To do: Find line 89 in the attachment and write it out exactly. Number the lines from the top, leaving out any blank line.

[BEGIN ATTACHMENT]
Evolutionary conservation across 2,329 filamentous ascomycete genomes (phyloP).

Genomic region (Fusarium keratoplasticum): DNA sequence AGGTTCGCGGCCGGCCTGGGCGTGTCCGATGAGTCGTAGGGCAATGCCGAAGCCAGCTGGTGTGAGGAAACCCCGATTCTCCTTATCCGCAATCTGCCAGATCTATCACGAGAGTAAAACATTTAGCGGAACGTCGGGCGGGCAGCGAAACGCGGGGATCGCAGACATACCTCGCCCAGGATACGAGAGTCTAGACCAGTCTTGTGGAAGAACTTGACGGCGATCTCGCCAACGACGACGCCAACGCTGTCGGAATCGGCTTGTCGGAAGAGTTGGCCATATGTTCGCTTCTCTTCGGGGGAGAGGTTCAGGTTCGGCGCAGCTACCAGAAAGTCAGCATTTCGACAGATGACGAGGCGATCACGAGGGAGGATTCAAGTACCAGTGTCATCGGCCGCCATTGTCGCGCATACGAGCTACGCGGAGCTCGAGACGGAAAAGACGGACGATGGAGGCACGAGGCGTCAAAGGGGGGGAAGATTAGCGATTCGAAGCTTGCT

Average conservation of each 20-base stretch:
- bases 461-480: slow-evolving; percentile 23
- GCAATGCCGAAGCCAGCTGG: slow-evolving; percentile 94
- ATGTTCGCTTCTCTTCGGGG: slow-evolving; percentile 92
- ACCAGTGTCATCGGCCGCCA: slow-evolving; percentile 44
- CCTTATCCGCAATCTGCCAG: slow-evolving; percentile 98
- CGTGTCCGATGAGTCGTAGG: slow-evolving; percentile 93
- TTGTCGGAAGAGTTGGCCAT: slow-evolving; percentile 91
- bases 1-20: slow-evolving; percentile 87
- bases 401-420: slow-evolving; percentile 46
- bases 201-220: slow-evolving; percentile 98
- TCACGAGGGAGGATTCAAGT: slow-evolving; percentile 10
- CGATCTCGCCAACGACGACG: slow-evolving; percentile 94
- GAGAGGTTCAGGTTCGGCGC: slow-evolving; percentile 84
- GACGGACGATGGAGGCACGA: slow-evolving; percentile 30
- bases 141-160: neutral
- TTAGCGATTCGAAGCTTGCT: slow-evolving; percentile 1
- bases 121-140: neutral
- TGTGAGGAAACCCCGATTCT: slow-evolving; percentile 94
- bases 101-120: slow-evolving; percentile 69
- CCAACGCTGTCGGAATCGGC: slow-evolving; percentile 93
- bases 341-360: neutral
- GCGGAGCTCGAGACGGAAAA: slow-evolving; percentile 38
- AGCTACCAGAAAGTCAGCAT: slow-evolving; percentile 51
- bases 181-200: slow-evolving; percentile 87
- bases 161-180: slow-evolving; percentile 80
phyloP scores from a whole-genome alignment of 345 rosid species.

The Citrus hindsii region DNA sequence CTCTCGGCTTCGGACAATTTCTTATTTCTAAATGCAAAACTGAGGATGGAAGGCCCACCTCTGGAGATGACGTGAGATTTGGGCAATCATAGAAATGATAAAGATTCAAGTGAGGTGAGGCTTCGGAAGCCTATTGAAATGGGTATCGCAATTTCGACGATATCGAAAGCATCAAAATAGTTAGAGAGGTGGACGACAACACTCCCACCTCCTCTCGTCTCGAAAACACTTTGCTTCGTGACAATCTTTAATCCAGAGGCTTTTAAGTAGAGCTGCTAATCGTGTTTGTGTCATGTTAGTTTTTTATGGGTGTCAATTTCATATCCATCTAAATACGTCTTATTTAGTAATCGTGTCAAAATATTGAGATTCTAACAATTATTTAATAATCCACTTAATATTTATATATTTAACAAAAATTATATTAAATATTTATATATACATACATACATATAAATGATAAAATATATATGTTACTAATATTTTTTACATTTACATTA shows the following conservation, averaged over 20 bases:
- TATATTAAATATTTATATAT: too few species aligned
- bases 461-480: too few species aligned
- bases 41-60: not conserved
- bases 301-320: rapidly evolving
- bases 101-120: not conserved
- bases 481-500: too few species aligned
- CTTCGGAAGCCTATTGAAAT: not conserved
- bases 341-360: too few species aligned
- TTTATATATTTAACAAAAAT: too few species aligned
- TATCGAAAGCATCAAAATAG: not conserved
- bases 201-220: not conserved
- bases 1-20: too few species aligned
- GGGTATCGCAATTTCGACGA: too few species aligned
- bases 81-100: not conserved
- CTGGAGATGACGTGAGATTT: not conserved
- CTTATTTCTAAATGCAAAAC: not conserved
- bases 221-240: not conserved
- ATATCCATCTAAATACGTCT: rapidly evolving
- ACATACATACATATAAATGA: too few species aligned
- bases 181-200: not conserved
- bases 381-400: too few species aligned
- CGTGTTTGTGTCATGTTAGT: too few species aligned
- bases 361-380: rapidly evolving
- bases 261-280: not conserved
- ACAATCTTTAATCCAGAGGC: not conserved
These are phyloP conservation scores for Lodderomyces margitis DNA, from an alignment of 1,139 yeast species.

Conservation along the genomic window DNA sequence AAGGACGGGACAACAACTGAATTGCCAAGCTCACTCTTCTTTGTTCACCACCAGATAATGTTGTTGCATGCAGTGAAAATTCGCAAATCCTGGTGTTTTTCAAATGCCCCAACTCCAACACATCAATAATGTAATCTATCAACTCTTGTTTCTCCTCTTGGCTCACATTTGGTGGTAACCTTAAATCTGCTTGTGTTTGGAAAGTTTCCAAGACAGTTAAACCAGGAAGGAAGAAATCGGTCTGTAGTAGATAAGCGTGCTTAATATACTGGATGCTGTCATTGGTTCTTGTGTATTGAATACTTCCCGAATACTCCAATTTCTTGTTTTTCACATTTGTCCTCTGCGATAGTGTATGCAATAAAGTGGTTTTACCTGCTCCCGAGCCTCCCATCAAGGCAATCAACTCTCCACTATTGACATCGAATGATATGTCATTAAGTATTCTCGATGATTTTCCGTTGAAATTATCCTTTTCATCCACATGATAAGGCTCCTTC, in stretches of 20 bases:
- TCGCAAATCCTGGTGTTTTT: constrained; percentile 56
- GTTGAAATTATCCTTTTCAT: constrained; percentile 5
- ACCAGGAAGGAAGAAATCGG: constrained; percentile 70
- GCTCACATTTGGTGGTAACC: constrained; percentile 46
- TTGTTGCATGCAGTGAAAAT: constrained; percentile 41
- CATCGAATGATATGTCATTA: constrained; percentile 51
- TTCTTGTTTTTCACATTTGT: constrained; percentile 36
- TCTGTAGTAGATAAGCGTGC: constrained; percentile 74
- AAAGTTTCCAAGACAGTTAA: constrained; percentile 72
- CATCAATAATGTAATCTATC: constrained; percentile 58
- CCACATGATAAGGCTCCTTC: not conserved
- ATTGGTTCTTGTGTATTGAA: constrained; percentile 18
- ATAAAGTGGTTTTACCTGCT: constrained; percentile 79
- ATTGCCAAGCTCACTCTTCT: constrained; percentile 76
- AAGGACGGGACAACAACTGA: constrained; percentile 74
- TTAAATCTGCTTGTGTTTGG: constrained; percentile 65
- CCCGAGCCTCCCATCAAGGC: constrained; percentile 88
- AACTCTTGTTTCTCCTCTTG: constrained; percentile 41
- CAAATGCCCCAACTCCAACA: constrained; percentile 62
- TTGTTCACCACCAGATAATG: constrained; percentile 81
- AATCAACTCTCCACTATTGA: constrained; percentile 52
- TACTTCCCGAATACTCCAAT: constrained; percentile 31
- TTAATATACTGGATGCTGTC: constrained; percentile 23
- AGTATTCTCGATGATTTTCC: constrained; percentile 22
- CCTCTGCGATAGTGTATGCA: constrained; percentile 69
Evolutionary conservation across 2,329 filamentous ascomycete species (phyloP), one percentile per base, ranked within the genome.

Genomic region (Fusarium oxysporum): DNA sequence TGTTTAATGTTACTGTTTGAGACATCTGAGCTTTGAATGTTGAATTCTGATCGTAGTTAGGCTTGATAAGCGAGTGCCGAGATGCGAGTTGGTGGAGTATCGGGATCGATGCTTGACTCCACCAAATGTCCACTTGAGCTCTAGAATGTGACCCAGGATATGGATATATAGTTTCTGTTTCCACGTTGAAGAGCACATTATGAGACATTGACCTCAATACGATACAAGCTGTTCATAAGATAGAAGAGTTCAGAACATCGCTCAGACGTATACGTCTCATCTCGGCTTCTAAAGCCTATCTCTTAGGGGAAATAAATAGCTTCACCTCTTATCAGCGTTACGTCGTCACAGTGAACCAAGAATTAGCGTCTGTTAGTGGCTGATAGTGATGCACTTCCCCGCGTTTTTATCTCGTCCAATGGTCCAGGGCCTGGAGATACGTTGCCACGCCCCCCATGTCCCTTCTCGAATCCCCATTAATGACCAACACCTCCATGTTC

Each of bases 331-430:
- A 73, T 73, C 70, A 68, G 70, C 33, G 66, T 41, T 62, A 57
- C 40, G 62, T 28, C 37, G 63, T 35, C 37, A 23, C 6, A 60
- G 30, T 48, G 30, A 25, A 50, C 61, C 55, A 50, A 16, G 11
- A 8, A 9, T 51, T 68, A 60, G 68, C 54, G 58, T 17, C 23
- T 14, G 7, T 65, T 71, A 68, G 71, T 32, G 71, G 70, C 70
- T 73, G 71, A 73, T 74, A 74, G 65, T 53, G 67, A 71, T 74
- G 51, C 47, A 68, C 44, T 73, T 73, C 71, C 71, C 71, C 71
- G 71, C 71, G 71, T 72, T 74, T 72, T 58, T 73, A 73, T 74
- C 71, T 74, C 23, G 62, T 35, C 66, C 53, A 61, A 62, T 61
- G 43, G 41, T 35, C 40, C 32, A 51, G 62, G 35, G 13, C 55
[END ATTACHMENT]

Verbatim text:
- A 8, A 9, T 51, T 68, A 60, G 68, C 54, G 58, T 17, C 23